Preventing Mother-to-Child Transmission of HIV/AIDS: Do Iranian Pregnant Mothers Know about it?

J Reprod Infertil. 2010 Apr; 11(1): 53-7
Majid T, Farhad Y, Sorour A, Soheila A, Farnaz F, Hojjat Z, Leili CT

Nowadays, HIV is mostly spreading in Asian countries. One of the important routes for HIV transmission in these countries is the vertical route which infects 35% to 45% of newborns. Mother’s education, drug prophylaxis and Cesarean section, accompanied by banning breastfeeding will decrease this rate to 2%. Therefore, mothers’ knowledge about Prevention of Mother to Child Transmission (PMTCT) has a great role in HIV/AIDS prevention. This study was designed to evaluate knowledge of pregnant women about HIV, its vertical transmission and prevention in Tehran, Iran.This cross-sectional study was conducted on 1577 pregnant women aged 15 – 46 years who were attending prenatal care clinics in Tehran, Iran. The research material was a questionnaire which was completed daily by trained midwives. The data were statistically analyzed by ANOVA, independent sample t-test, Pearson correlation and linear regression with a significance level of p = 0.05.About 16.5% of the participants had good knowledge about HIV/AIDS and 54.1% about its transmission routes but awareness about its prevention was only 5.7%. Fifty-seven percent of the participant had not been tested for HIV earlier and 20.2% were not willing to undergo such tests. About 86.2% of the participants had no idea about the availability of drug prophylaxis in Iran for PMTCT.The fact that 28.2% of the participants were not willing to undergo HIV testing reflects negative attitude about HIV infection. Although the overall awareness about the infection and its transmission was good but knowledge about its prevention especially by PMTCT and its availability in Iran was low. Educational programs through mass media or prenatal care programs by focusing on HIV/AIDS prevention maybe useful. HubMed – drug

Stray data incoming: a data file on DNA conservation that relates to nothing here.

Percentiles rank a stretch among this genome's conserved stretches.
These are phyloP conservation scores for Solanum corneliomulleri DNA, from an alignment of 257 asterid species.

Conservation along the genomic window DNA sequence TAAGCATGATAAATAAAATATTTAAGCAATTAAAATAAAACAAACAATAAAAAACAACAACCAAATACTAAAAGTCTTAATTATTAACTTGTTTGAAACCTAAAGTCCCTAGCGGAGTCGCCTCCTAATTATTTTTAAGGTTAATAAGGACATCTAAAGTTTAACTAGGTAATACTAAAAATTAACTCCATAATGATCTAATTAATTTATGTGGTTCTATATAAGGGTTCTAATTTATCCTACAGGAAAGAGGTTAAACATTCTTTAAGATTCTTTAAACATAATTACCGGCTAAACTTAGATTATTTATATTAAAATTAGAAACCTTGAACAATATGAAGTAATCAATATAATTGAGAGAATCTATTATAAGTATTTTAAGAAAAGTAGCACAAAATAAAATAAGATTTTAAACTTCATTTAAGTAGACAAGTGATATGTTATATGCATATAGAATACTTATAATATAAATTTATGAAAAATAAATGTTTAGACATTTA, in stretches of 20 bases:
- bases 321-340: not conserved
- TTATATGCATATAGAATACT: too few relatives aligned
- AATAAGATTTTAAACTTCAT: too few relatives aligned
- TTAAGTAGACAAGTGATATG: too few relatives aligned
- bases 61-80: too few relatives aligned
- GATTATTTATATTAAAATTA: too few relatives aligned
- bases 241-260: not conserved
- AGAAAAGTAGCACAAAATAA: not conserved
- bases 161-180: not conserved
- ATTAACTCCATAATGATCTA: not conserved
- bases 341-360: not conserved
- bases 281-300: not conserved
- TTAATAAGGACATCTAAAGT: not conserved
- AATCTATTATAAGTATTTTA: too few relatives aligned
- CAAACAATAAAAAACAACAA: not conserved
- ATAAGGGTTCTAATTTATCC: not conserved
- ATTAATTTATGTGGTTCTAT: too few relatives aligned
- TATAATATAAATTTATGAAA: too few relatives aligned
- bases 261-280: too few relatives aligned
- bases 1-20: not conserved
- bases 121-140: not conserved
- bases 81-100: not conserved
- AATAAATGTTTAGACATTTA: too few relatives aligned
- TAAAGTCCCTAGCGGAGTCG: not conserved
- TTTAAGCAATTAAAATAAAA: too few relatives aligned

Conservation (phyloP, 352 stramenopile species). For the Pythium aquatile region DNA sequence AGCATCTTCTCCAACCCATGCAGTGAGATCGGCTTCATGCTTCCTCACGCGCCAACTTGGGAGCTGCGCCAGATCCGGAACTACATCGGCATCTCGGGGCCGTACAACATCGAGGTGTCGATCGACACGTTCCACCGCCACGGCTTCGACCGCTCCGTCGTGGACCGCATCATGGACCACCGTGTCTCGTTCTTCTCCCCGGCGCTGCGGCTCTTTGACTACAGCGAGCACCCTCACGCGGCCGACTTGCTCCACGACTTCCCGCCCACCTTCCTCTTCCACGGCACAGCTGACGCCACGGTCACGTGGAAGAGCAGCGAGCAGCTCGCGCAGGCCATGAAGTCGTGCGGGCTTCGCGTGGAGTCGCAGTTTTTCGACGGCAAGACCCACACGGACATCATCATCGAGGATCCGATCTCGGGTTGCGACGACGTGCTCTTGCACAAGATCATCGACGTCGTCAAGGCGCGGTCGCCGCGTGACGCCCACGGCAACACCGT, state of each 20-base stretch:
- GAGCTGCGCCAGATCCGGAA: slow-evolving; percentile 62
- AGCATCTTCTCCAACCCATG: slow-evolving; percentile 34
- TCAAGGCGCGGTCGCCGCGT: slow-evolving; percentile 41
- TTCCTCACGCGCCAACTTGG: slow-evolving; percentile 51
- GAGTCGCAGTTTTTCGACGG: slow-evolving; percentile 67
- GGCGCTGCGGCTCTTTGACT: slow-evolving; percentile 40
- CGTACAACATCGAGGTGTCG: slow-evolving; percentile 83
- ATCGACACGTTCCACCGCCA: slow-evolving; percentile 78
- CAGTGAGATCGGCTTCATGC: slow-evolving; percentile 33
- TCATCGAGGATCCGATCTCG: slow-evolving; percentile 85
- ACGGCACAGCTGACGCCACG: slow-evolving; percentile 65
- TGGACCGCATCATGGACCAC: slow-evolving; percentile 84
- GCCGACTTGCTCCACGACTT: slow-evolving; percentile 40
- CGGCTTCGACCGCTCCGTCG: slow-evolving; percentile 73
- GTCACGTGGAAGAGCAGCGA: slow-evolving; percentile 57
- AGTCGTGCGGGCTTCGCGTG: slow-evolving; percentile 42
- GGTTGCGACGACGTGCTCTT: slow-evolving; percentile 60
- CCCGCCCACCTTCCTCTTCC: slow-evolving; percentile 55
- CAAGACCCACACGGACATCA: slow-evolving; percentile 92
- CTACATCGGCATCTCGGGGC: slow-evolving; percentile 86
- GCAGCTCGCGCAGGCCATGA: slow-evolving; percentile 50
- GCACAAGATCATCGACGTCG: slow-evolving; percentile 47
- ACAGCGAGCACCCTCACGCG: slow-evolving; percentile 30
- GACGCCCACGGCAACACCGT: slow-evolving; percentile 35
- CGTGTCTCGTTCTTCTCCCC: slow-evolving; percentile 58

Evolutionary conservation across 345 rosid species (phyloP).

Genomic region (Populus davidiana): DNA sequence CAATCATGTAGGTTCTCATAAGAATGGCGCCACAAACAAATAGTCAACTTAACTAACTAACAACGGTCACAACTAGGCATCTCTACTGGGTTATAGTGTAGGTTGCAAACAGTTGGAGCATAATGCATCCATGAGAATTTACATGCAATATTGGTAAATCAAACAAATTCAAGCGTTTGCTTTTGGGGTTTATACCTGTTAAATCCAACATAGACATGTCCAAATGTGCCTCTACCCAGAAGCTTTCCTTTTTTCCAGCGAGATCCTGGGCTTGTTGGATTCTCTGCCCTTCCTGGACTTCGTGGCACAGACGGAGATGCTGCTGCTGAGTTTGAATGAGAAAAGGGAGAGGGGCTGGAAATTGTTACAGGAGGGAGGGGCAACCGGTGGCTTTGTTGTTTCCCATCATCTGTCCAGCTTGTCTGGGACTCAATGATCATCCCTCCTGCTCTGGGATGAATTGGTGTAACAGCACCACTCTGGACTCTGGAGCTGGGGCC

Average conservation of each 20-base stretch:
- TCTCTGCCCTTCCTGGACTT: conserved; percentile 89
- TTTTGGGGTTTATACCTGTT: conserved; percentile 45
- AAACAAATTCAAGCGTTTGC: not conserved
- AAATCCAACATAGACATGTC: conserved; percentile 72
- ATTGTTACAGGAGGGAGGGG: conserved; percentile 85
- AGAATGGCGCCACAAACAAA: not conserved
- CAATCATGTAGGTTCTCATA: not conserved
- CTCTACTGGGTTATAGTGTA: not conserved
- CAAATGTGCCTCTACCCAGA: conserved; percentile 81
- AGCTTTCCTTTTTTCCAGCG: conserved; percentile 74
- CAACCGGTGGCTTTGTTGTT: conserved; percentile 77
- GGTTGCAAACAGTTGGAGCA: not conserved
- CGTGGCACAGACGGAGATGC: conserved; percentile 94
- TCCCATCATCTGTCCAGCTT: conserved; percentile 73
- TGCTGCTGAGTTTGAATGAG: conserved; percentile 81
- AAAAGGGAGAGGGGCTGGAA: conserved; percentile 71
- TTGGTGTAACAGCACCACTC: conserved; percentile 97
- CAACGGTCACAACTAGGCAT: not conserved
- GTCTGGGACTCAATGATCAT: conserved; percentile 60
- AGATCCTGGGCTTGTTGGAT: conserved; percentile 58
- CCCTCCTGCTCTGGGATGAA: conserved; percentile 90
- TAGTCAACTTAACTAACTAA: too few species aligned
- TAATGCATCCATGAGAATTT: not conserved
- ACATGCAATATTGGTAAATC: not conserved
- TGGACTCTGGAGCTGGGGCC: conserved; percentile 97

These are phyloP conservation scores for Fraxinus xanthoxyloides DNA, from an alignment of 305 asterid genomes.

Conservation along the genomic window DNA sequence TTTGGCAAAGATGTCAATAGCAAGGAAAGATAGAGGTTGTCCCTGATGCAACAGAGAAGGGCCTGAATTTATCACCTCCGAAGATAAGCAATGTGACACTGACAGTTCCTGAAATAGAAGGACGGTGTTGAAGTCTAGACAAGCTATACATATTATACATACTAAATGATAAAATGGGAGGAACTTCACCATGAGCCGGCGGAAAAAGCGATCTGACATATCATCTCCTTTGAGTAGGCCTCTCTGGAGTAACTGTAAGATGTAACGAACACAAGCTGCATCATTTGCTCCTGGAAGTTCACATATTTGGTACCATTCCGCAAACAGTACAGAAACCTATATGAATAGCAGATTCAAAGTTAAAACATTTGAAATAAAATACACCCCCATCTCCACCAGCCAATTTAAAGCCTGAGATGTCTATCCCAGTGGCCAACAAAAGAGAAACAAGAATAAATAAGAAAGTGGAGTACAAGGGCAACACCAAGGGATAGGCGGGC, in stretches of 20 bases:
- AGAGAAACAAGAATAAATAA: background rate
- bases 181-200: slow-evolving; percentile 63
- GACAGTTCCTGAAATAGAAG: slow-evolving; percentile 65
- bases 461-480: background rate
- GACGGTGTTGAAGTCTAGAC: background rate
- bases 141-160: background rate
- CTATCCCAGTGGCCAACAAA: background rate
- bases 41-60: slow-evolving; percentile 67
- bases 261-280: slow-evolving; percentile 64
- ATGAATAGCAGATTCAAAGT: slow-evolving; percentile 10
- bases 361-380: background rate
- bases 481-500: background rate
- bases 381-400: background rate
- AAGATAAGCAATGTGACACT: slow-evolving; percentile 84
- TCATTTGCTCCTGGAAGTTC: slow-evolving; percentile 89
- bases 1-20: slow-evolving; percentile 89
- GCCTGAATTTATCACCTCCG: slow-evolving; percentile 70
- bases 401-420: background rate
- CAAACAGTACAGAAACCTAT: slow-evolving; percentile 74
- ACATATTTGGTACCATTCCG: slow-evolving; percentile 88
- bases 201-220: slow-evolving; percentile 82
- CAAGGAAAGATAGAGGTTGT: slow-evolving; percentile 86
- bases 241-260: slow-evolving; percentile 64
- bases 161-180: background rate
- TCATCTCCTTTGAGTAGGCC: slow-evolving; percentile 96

Second generation drug-eluting stents: a review of the everolimus-eluting platform.

Clin Med Insights Cardiol. 2013; 7: 115-26
Whitbeck MG, Applegate RJ

Everolimus-eluting stents (EES) represent the next generation of drug-eluting stents (DES). Important design modifications include thin strut stent backbones, less inflammatory and more biocompatible polymers, and lower drug dosing. The cobalt chromium EES fluoropolymer XIENCE V stent has been the most extensively studied of such stents. In animal models, this stent demonstrated minimal vessel inflammation, a biologically active endothelium with strut coverage similar to a bare metal stent, and inhibition of intimal hyperplasia comparable to that seen with sirolimus-eluting stents. The SPIRIT family of clinical trials demonstrated low rates of late loss, and clinical restenosis, as well as low rates of very late stent thrombosis. These excellent clinical outcomes addressed limitations of the 1st generation DES, and substantiated widespread clinical use of the EES platform. HubMed – drug

Cordycepin enhances cisplatin apoptotic effect through caspase/MAPK pathways in human head and neck tumor cells.

Onco Targets Ther. 2013; 6: 983-98
Chen YH, Wang JY, Pan BS, Mu YF, Lai MS, So EC, Wong TS, Huang BM

The present study aims to investigate whether the combination treatment of cordycepin (an extracted pure compound from Cordyceps sinensis) and cisplatin (a platinum-based chemotherapy drug) has better apoptotic effect in head and neck squamous cell carcinoma (HNSCC).The apoptotic influences of cordycepin and/or cisplatin treatments to human OC3, OEC-M1, and FaDu HNSCC cells were investigated by morphological observations, viability assay, flow cytometry assay, and Western blotting methods.Data showed that the cell death phenomenon increased as the dosage of cordycepin or cisplatin increased, and it appeared more in cordycepin plus cisplatin cotreatment among three cell lines. Cell survival rates significantly decreased as the dosage of cordycepin or cisplatin increased, and the better apoptotic effects were observed in cotreatment. Cell cycle analysis further demonstrated that percentages of subG1 cells in cordycepin or cisplatin treatments significantly increased, suggesting that cells underwent apoptosis, and cordycepin plus cisplatin induced many more subG1 cells. Furthermore, cordycepin or cisplatin induced caspase-8, caspase-9, caspase-3, and poly adenosine diphosphate-ribose polymerase protein cleavages, and stimulated c-Jun NH2-terminal kinase, extracellular signal-regulated kinase, and p38 protein phosphorylations. Moreover, cordycepin plus cisplatin cotreatment significantly activated those proteins with much better effects among three cell lines.Cordycepin plus cisplatin have better apoptotic effect by activating caspase activation with possible MAPK pathway involvement in HNSCC cells. HubMed – drug